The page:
Maintaining shoulder health is an important part of a hockey player’s career. The risk of injury due to contact such as a body check is high and the fact that the shoulder is a very mobile joint increases the risk of non-contact injuries.

What is very interesting about the human body is how it informs us of dysfunction. Pain or discomfort in an area may actually be a referral from a different part of the body. The mistake many athletes make especially younger teenage athletes is pushing through these warning signs and not getting quality help from a hands-on therapist. In order to play through a healthy, long career in your sport you must take a preventative approach towards your Strength & Conditioning. This means being smart in how and when you train, taking adequate recovery and listening to warning signs.

This article is not meant to give you an at-home diagnosis. It is meant to give an extra push to the athlete who is ignoring the red flags and see a qualified therapist who can assess and diagnose so you can continue your path of smart training and a healthy career.

Let’s take a look at some quick assessments you could perform on yourself. If there is any pain or restriction please consult a therapist.

Cervical (neck) screen– Stand with feet together, teeth together and arms at your sides. Drop the chin to the chest. Can you touch? Is there pain? Look up to the ceiling, is there pain? Turn the head to the side. Does your chin meet mid clavicle (collar bone)? Can you then drop your chin to touch your clavicle without cheating by lifting the shoulder? Is there pain? Is there Symmetry left to right.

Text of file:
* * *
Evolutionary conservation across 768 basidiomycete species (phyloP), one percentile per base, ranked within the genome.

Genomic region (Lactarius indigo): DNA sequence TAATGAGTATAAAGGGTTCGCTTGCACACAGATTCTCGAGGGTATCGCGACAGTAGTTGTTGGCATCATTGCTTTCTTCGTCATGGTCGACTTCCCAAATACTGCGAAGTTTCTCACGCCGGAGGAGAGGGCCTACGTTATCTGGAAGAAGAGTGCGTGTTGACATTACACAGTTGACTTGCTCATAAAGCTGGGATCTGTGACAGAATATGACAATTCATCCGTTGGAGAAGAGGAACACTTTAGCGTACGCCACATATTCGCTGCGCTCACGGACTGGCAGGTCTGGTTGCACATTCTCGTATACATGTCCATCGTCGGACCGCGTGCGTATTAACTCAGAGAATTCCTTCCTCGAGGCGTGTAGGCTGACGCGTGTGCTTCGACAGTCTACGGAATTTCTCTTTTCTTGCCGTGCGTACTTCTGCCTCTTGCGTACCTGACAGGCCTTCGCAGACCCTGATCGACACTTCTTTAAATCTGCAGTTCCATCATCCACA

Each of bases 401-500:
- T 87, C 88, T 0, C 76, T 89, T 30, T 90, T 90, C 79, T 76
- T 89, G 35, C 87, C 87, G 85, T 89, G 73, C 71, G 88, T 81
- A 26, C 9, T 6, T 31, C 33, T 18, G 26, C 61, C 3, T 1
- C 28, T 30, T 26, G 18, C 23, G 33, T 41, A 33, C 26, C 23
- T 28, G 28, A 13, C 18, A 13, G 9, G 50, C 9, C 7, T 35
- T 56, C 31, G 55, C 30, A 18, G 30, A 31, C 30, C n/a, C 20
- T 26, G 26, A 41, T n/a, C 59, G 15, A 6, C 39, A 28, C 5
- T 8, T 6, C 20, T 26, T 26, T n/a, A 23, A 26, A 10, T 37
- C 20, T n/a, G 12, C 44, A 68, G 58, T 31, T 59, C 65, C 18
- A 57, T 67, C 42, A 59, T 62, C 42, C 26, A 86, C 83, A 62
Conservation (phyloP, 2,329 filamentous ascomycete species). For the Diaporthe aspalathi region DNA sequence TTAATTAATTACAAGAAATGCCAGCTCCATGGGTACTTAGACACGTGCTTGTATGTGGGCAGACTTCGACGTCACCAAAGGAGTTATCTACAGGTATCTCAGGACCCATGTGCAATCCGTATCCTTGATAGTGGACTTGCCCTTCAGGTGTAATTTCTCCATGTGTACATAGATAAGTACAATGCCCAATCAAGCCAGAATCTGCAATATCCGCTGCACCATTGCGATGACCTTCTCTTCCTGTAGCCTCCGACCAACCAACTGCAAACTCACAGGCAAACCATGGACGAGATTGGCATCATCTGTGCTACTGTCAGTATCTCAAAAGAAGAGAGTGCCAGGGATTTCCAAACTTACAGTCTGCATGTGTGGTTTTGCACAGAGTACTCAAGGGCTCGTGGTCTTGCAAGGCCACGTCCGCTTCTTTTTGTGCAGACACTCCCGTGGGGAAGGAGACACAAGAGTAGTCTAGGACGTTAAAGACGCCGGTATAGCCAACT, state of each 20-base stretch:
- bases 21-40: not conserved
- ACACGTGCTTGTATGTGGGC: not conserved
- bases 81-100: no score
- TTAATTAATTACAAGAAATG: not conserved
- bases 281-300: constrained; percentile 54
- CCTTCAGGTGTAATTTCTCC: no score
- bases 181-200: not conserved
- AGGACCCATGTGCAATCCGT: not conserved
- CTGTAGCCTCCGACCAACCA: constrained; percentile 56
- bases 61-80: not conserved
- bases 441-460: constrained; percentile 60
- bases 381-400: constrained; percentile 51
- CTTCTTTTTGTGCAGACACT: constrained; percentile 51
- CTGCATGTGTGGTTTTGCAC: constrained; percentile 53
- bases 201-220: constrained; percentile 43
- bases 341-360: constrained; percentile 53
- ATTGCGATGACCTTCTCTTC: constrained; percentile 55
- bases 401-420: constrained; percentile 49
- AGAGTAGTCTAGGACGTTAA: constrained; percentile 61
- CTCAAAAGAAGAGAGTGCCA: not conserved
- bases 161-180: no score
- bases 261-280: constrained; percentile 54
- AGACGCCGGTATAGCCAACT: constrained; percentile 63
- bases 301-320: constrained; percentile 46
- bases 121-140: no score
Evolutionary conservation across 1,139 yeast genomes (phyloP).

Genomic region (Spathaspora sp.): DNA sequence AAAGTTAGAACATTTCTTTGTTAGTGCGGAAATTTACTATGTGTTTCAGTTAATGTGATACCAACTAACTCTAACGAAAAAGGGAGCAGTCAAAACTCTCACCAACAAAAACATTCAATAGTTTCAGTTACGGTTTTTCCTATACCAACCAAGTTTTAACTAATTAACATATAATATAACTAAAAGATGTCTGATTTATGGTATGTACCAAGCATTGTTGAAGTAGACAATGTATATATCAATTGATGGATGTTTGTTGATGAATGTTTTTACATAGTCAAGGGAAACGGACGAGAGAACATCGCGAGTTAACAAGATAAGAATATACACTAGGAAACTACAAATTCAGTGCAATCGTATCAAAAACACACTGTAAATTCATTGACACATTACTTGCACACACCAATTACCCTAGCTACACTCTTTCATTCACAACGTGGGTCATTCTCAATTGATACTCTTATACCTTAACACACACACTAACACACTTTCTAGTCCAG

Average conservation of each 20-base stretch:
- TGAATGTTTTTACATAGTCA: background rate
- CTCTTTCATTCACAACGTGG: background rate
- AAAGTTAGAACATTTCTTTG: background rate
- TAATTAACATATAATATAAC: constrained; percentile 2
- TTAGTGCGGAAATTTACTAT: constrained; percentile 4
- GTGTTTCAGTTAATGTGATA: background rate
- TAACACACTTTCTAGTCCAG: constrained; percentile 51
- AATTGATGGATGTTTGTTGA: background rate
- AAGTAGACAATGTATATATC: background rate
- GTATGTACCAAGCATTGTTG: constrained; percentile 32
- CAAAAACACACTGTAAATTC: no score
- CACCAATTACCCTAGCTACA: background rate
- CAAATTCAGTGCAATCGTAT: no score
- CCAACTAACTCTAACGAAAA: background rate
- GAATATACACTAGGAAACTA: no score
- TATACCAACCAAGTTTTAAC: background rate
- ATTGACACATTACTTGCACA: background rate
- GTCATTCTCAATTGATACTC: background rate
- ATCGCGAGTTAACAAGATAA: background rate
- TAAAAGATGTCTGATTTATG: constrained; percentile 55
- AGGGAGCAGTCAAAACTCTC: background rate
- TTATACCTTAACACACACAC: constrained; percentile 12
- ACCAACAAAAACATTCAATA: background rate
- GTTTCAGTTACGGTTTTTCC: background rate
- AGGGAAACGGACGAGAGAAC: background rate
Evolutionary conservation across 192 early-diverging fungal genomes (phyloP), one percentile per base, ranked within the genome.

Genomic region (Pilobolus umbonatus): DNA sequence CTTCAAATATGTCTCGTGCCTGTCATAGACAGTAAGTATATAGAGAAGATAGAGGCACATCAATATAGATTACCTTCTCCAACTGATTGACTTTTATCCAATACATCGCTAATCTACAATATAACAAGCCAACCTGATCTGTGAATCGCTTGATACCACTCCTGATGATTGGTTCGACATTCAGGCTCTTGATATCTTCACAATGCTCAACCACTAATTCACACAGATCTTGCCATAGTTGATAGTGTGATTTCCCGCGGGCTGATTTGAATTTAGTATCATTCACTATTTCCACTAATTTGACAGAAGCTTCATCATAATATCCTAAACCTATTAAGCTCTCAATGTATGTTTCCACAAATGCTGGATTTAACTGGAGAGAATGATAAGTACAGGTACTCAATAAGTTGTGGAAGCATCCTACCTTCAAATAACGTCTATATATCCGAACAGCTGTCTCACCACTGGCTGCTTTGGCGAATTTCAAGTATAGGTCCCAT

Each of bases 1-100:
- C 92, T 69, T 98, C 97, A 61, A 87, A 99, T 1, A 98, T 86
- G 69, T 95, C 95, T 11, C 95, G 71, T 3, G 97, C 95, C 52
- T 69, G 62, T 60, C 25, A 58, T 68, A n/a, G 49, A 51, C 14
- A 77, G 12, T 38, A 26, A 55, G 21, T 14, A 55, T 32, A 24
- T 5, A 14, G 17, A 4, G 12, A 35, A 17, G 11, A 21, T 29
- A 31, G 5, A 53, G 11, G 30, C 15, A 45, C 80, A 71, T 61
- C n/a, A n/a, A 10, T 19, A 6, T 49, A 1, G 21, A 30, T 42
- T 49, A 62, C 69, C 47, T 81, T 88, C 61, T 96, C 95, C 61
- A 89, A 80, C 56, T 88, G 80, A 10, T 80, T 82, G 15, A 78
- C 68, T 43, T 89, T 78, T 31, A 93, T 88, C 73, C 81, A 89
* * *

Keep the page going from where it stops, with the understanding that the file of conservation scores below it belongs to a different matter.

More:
Neurological problems from the neck can refer to the shoulder without any pain or symptoms coming from the neck plus this can also reduce grip strength.

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The following 3 screens can be done on your own to recognize red flags for improper shoulder joint motion.

1. Place your hand on the opposite shoulder. Make sure the palm of your hand does not lift off the shoulder. Raise the elbow up. Is there pain or pinching on the shoulder?


2. Reach one arm across/in front of your chest. Is there pain or pinching?


3. With your arm at your side raise it up towards your ear. If you answered yes to pain or pinching to any of these impingement screens it is recommended you search out a therapist.

Another thing to look at is breathing.

How are you breathing? One simple test is by slightly pushing your fingers under the front of your rib cage, the fingers should push out on your inhale showing you are using the diaphragm for breath. If they don’t move at all you are most likely getting your breath from your chest/shoulders/neck.


Why is Breathing correct important? Incorrect breathing may lead to a number of dysfunctional patterns, if your breath comes from your chest/shoulders you may be setting yourself up for neck/shoulder issues. Also, if you are looking to increase strength through your workouts and you are a chest/shoulder breather throughout the day and expect to perform well during your workout these muscles simply will not have work capacity to last. They are fatigued from their work day of breathing. This means a weaker athlete. Correct breathing also helps to maintain functional thoracic spine mobility which is an important part in shoulder health.

You can take a closer look at Tspine mobility and symmetry (left and right rotation should look the same)

TO TEST – sit with a stick across the collar bone. Squeeze ball between knees and keep feet together to ensure range comes from the upper back. Rotate to the left and make a note of how far you are able to rotate. Check the right side. Do they look/feel the same? Does one direction feel restricted? Is there pain?


Again, it is important to note that this article is simply meant to give a little extra nudge to athletes who ignore red flags. Take the time to search out quality help from a qualified therapist who has the training to assess and diagnose. Playing through pain increases compensation patterns and in the end, could bring on more pain elsewhere. Train smart!

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Rhonda Catt

Rhonda Catt

Rhonda CattNASM, CPTFMS Level 2Owner of Catt Conditioning Performance Center/Excel FitnessVernon, BC Canada
Rhonda Catt


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